A further example is in medical company St. Jude’s pulling out of Cuba, thus depriving the island’s Institute of Cardiology and Cardiovascular Surgery of vital equipment used in non-fluoroscopic 3D body mapping, key to procedures that detect complex arrhythmic ablations.
Negative consequences in the areas of Obstetrics and Gynaecology where also raised in the report.
These ranged from difficulty in supplying the reagents used in areas such as HIV/AIDS control, to the cancellation of the contract with a North American company to sell HIV/AIDS diagnosis kits to children of mothers with the virus, which occurred when a Canadian intermediary company found out the kits’ final destination was Cuba.
The food sector reports damages of more than $131.5 million in the period between March 2011 and March 2012. The rise of financial costs, the use of intermediaries to pay for products and the search for distant markets are some of the difficulties highlighted.
The attack on the social sector caused by the blockade is felt by the growing hunger and discontent on the island, an argument put forward by Washington since the triumph of the Cuban Revolution on 1 January 1959.
The world’s rejection of the blockade
According to the Minister of Foreign Relations, there is no doubt that under the Obama administration there has been a tightening of the blockade, namely stricter persecution of any financial transactions related to Cuba regardless of the currency or the valid banking rules of the countries involved.
In fact, fines issued by the current US government went from $89 million in 2011 to $622 million in 2012. In June 2012, the US announced that Dutch bank ING would be subject to a fine of $619 million, the highest in history for a foreign entity for its trade connections with Cuba. The fining of French shipping company CMA CGM for lending its services to Cuba and investigations into Spanish bank BBVA for its presumed participation in investments related to the island are others.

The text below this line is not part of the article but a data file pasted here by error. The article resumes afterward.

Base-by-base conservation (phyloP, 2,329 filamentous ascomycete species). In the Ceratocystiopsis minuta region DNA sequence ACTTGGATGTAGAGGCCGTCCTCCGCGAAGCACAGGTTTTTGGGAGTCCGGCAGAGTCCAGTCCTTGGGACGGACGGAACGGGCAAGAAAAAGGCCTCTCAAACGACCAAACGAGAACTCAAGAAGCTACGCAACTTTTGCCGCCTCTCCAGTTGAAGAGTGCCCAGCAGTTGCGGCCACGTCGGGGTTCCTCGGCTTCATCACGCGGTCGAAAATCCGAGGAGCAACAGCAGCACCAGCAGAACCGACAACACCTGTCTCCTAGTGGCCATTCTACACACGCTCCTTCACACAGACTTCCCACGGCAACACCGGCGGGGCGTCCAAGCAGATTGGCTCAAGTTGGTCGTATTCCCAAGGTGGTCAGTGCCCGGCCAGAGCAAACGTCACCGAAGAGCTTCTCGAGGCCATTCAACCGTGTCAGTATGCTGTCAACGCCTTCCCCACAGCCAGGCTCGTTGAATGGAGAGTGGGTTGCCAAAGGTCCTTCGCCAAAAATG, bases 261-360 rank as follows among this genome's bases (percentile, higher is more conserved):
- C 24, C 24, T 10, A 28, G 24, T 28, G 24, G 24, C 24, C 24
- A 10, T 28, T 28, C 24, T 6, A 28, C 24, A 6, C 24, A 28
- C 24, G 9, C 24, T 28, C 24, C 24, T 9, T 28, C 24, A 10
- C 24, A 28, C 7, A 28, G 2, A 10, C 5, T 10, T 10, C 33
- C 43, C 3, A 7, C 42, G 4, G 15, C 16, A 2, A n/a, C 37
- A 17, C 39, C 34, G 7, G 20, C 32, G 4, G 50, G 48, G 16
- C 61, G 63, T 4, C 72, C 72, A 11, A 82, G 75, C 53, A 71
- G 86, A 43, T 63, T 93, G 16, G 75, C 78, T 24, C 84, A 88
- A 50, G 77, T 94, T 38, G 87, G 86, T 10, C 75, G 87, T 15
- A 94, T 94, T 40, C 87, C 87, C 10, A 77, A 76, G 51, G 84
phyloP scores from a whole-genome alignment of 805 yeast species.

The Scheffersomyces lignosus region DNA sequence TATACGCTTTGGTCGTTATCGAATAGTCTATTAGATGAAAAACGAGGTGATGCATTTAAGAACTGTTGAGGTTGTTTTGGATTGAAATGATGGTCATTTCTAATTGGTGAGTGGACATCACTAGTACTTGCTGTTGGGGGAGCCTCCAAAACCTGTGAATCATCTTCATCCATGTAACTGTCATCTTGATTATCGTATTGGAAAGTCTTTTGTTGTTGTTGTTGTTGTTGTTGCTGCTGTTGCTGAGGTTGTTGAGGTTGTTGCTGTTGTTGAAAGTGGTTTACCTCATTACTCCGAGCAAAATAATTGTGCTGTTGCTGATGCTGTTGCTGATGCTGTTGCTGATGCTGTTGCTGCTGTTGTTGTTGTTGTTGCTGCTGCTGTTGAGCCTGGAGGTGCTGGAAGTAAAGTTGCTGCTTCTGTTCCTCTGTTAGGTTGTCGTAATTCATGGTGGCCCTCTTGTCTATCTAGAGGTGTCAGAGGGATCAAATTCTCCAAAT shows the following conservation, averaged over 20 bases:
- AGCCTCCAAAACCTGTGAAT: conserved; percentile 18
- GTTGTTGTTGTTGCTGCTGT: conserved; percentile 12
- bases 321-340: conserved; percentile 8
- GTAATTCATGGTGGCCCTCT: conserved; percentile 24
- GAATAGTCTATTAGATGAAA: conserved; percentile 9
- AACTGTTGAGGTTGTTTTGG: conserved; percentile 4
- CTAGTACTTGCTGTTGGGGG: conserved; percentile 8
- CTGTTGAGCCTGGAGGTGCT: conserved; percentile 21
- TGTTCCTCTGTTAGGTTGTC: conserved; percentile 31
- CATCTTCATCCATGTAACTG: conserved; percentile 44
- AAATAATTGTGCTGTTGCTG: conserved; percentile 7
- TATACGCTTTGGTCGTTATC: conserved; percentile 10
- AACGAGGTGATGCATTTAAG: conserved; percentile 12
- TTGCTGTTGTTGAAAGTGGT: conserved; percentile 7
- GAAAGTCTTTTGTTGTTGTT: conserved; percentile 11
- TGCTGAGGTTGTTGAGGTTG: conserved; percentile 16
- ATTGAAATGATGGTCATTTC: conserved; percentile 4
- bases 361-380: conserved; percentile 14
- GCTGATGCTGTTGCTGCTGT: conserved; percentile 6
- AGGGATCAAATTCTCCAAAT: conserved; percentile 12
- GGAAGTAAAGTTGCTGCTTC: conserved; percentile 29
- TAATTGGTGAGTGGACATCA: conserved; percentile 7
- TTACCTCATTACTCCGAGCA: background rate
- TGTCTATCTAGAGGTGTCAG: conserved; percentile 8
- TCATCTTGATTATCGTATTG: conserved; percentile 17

The Cuban Foreign Secretary also mentioned the pressures put on the management of the Trinidad and Tobago branch of the Hilton Hotel chain by the US, as it was forced to abandon plans to host the 2011 Cuba-Caricom Summit in view of the blockade.
However, it is not just larger organisations that suffer from the wide reach of the blockade, proved by cases such as that of a Danish man who was fined 137 million Danish kroner (some $24,000) by US authorities in February of this year, after buying Cuban cigars in Germany.
The unilaterality of the embargo prevails, despite global outcries to end it from dozens of countries in the UN General Assembly since 1992 and by various international bodies and forums.
In this sense, the Cuban Foreign Secretary recalled that it was only in 2012 that the Non-Aligned Movement, the African Union and the Bolivarian Alliance for the Americas, organisations which comprise some 120 nations, announced themselves in support of the overturning of the blockade.
(Translated by Rachel Eadie – Email: firstname.lastname@example.org)